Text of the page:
The Myth of “Bad” Feelings, Morality Isn’t For Emotions, and Soul Gardening

POPULAR MYTH:  Some Feelings are “Bad.”

ACTUAL FACT:  It’s impossible for feelings to be ‘bad.’

Feelings are just feelings.  They aren’t moral.  To moralize something means to decide that it’s an issue of goodness or badness.  If something is a moral issue, it requires you to decide what side it’s on.  Is it good?  Is it evil?  Better get it right!

But feelings aren’t moral.  They just are.  Dogs know this, but it’s something that humans can sure struggle with, especially when they come from communities or families that moralize feelings.  I call that “Good/Badding.”  That’s when you can’t feel anything without having to decide whether that feeling is good or bad.  What a pain in the rump.

We dogs just feel what we feel.  And it’s okay.

Are some feelings uncomfortable or unpleasant?  Of course.

But the feelings aren’t morally wrong.  Because feelings aren’t bad.  Some just aren’t very fun to experience.  That’s quite different from being bad.

Moralizing feelings creates all sorts of problems for humans.  Once you moralize something, you have to act on what you’ve moralized.  If it’s bad, you’d better defend yourself against it (or attack it, or RUN).  This is why the human brain, having decided that some feelings are bad, will then do all sorts of wild things in an attempt to get rid of the “bad” feelings.  Because “bad” is something that you naturally want to protect yourself from.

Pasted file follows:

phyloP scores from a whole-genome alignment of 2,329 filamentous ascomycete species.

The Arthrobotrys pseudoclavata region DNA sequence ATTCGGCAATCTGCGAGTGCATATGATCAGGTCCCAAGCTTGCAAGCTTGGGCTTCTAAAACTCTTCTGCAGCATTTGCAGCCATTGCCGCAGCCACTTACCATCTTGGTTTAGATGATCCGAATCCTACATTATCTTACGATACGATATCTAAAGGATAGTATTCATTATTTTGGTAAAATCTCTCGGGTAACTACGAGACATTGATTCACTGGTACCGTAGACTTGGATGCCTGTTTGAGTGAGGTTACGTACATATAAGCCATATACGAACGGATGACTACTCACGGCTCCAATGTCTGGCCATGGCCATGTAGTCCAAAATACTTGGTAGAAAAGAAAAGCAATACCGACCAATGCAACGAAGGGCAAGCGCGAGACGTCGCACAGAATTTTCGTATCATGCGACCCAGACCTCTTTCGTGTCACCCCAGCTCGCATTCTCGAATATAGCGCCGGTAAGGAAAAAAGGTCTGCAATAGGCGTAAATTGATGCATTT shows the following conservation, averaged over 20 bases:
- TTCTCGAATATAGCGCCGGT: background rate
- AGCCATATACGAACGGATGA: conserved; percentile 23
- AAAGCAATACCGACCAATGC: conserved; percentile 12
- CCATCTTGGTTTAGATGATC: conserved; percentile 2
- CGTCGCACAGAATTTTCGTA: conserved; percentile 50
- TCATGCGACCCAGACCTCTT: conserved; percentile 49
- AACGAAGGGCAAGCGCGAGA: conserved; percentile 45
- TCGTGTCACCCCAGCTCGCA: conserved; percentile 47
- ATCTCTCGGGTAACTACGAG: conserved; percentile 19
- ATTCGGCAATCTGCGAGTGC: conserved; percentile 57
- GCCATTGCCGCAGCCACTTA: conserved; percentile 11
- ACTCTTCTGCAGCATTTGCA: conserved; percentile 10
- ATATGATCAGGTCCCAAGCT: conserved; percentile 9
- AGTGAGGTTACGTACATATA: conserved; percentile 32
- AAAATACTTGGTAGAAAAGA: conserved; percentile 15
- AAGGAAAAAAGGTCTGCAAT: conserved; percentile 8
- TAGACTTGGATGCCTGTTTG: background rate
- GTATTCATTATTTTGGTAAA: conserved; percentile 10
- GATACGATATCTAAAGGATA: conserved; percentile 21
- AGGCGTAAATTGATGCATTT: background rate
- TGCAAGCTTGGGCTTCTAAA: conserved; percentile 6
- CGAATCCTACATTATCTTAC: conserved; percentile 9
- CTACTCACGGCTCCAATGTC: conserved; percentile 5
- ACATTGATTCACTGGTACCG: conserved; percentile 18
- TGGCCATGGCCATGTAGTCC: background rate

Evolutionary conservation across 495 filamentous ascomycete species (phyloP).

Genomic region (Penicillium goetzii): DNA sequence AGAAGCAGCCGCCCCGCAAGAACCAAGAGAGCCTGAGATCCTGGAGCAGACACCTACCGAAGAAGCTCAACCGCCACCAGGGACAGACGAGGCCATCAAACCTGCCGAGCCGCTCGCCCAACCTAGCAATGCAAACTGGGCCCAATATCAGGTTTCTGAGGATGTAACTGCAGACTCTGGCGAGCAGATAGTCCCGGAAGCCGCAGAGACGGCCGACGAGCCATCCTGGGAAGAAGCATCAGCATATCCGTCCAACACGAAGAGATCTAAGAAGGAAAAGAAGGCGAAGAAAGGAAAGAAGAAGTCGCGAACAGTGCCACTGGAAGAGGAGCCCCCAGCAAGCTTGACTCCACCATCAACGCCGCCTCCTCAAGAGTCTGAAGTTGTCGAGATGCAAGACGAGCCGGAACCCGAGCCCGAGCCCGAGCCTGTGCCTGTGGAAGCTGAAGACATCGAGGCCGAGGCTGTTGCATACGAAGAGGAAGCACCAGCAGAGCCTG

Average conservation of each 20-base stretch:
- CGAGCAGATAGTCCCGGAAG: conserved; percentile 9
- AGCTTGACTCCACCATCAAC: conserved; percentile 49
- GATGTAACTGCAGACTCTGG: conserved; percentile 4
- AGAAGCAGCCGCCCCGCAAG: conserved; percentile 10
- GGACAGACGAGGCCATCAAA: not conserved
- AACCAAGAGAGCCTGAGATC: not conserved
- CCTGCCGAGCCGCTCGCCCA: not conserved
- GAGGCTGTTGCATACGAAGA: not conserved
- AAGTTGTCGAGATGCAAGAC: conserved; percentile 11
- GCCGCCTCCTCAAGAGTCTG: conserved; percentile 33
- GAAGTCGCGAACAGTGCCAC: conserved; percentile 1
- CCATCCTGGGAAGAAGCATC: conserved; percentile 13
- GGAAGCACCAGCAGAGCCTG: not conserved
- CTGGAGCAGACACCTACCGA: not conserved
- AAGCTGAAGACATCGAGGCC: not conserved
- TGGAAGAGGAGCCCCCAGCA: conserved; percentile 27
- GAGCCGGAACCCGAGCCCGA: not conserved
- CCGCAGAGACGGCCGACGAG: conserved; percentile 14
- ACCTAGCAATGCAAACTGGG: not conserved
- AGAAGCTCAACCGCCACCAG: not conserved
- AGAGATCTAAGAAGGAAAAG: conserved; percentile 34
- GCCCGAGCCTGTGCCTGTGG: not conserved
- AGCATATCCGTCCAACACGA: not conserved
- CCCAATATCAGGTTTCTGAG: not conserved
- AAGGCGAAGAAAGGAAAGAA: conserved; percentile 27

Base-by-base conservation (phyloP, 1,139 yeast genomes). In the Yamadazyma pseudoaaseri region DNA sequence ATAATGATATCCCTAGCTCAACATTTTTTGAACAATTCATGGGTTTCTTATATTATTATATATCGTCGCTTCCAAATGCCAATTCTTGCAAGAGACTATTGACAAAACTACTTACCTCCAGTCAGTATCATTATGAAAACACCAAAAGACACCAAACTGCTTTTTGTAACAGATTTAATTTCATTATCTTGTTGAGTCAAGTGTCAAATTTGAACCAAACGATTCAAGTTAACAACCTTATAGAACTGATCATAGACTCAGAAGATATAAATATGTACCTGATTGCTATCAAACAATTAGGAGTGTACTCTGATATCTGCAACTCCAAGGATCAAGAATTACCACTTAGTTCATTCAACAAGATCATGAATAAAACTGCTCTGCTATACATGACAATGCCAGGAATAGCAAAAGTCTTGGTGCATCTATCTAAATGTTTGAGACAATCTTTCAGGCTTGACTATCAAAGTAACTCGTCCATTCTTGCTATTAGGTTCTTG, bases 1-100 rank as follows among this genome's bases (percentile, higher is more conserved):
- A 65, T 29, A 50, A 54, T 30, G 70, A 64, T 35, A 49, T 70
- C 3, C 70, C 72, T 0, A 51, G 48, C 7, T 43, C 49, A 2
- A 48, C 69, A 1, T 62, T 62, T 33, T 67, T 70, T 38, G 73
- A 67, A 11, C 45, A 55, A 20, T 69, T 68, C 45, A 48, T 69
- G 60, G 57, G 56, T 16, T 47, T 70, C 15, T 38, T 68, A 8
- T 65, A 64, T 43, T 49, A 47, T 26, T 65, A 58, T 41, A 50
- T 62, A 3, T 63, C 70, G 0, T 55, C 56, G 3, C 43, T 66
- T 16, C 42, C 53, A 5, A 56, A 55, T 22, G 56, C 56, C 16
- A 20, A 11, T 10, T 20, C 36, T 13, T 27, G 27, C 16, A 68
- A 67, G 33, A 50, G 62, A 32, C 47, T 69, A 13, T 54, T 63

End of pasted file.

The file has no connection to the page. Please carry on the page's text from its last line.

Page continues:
Examples of the natural protective urges include rage, defensiveness, self-righteousness, silence, sarcasm, stuffing, denial, self-sabotage, condemnation, shame, avoidance, contempt, and so much more.  These are all things that harm our relationships with others and with our own selves.  Ugh.  Interestingly, while these things are all done in order to avoid those big “bad” feelings, the attempts all end up causing even more difficult feelings in the end.

In actuality, the problem isn’t the difficult feeling.

The problem is how the human is relating to the feeling.